One common challenge in collecting bibliometric data is the matching problem. Multiple names can refer to the same author. A well-known approach to solving this issue is termed as Author Name Disambiguation (AND). While many AND methods have been reported in the literature [15, 16], we performed a fuzzy matching machine learning technique of AND. We used Dedupe, a python library to disambiguate authors’ names and assign a unique identification number to each author. We manually annotated 10% of the names and then trained the algorithm to automatically disambiguate the remaining of the entries. Dedupe is interactive and adjusts further annotations as the disambiguation process evolves. Dedupe is based on the work of Bilenko [17] and has been developed by Gregg Forest and Derek Eder. For more information on Dedupe, we refer the reader to the author’s Github repository available at https://github.com/dedupeio/dedupe. We evaluated our AND fuzzy matching machine learning method by computing Precision and recall metrics.

Descriptive data analysis

Using igraph, a network analysis package developed in R, we computed the following vertex centrality measures:
  • Degree of the vertices in the network defined as the number of ties to a given author. After converting the multigraph network in a weighted graph where weights are the number of authorships between two authors, the strength of the vertices was also computed.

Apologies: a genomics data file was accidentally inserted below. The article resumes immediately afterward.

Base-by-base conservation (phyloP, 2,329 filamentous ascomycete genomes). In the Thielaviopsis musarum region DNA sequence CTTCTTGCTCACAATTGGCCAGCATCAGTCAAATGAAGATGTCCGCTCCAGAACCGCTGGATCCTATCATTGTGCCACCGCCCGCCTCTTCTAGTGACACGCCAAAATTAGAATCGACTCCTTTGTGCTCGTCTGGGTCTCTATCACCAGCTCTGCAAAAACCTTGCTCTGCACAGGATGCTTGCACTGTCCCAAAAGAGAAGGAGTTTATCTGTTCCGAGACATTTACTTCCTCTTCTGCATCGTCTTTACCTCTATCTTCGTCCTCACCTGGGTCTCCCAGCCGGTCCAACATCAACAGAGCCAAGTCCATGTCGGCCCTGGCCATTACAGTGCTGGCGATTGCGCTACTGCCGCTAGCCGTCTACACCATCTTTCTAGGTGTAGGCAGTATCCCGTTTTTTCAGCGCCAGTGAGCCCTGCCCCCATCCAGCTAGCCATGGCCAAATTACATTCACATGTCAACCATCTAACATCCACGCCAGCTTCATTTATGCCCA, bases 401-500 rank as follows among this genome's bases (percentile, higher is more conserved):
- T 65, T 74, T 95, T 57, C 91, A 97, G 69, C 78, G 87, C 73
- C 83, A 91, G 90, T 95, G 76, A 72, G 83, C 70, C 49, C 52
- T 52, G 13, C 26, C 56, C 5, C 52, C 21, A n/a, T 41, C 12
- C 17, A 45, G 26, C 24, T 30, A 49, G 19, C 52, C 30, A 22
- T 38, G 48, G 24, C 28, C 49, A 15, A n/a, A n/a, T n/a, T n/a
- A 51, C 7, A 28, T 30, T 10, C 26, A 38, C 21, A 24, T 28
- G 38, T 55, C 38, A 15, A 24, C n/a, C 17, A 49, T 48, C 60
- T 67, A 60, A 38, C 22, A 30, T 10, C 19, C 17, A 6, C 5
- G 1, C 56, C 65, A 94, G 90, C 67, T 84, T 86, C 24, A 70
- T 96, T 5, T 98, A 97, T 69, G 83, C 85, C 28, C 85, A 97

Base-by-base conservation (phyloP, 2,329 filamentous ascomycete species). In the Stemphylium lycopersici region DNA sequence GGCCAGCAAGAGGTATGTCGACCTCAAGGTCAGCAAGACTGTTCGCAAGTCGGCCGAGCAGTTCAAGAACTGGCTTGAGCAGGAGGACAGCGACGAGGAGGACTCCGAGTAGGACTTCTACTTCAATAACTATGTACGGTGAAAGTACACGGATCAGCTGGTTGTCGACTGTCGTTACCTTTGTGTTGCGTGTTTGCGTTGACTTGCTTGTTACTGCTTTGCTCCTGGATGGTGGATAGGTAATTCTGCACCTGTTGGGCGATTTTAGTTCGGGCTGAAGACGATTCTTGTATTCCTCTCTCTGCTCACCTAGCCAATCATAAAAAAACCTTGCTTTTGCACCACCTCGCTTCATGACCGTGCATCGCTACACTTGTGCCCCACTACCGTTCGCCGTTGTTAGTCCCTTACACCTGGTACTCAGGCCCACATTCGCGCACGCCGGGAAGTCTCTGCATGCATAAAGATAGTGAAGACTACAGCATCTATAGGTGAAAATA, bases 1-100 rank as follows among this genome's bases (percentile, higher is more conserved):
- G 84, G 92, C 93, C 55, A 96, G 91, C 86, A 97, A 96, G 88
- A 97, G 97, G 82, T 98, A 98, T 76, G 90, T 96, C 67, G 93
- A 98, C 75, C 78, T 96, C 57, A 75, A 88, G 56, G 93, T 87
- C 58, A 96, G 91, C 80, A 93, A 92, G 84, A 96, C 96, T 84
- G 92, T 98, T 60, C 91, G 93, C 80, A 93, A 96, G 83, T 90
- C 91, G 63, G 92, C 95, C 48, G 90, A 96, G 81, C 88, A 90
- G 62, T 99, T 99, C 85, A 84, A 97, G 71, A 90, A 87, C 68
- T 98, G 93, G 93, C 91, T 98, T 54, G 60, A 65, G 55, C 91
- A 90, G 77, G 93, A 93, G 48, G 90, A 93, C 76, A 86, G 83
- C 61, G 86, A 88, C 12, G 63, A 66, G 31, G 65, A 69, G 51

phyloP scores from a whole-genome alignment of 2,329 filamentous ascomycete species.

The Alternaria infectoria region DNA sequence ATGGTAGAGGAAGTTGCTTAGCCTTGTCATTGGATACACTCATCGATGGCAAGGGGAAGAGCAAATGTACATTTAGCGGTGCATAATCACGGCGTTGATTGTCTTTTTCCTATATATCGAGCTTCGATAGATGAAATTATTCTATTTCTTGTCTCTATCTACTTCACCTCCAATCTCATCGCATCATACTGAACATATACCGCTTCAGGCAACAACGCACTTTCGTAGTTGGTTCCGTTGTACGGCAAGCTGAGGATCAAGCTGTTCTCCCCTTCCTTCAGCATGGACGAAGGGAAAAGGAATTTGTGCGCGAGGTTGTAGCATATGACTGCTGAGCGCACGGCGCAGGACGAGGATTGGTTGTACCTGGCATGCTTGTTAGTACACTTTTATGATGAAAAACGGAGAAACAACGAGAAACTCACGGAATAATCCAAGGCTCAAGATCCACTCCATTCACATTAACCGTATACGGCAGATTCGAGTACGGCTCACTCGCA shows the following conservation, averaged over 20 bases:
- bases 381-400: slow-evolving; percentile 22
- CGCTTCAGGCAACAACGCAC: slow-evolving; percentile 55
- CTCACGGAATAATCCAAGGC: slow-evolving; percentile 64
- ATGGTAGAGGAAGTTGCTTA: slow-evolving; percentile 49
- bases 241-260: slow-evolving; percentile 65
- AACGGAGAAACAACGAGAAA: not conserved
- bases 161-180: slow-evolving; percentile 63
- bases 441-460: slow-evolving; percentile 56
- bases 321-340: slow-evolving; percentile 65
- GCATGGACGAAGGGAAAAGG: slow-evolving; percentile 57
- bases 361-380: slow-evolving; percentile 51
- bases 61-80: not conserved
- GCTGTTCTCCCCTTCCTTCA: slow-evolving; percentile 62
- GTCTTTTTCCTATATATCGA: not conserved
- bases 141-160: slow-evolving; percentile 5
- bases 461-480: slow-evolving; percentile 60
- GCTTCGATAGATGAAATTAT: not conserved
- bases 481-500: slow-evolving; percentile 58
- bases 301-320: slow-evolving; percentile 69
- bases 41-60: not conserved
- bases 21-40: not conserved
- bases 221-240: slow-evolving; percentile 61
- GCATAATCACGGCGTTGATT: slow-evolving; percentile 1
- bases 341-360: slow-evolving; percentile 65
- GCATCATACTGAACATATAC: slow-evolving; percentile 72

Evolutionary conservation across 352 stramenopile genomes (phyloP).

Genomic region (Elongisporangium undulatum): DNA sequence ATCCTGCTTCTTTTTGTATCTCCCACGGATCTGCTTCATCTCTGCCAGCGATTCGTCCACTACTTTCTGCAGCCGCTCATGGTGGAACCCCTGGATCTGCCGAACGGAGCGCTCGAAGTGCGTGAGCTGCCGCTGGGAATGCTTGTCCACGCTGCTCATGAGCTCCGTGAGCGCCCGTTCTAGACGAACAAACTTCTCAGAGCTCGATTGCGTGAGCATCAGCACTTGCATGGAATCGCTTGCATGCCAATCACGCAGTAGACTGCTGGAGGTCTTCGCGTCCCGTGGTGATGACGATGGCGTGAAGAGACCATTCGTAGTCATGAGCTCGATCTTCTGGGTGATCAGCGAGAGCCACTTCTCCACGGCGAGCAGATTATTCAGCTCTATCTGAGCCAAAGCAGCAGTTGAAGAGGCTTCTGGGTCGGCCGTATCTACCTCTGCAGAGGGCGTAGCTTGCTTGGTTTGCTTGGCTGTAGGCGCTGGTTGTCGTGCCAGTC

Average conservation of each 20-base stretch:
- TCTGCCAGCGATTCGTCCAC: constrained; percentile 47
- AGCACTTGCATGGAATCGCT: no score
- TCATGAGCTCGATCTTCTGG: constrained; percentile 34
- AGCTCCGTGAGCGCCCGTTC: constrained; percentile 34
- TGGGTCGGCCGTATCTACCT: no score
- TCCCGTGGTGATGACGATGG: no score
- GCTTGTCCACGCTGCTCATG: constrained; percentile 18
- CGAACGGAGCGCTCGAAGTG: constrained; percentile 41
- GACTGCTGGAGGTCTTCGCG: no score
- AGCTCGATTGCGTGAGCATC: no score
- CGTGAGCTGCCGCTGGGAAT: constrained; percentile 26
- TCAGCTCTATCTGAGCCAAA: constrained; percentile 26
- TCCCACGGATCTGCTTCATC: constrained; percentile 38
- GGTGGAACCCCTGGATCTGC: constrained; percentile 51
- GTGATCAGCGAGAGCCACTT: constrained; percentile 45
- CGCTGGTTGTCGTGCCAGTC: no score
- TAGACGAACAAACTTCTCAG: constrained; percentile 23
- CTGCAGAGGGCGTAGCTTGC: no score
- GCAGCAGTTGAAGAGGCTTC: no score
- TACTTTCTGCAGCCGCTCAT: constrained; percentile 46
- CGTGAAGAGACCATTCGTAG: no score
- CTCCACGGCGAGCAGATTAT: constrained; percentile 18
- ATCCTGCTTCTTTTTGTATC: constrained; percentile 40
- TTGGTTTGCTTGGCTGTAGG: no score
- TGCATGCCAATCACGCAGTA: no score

• Betweenness: it is the number of shortest paths between alters that go through a particular author. It relates to the perspective that importance relates to where a vertex is located with respect to the paths in the network graph. According to Freeman [18], it is defined as:

$$ {c}_B(v)=\frac{\sigma \left(s,t|v\right)}{\sum \limits_{s\ne t\ne v\in V}\sigma \left(s,t\right)} $$
(1)
where σ(s, t| v) is the total number of shortest paths between s and t that pass through v, and σ(s, t) is the total number of shortest paths between s and t regardless of whether or not they pass through v.
  • Closeness: the number of steps required for a particular author to access every other author in the network. It captures the notion that a vertex is central if it is close to many other vertices. Considering a network G = (V, E) where V is the set of vertices and E, the set of edges, the closeness centrality c Cl (v) of a vertex v is defined as: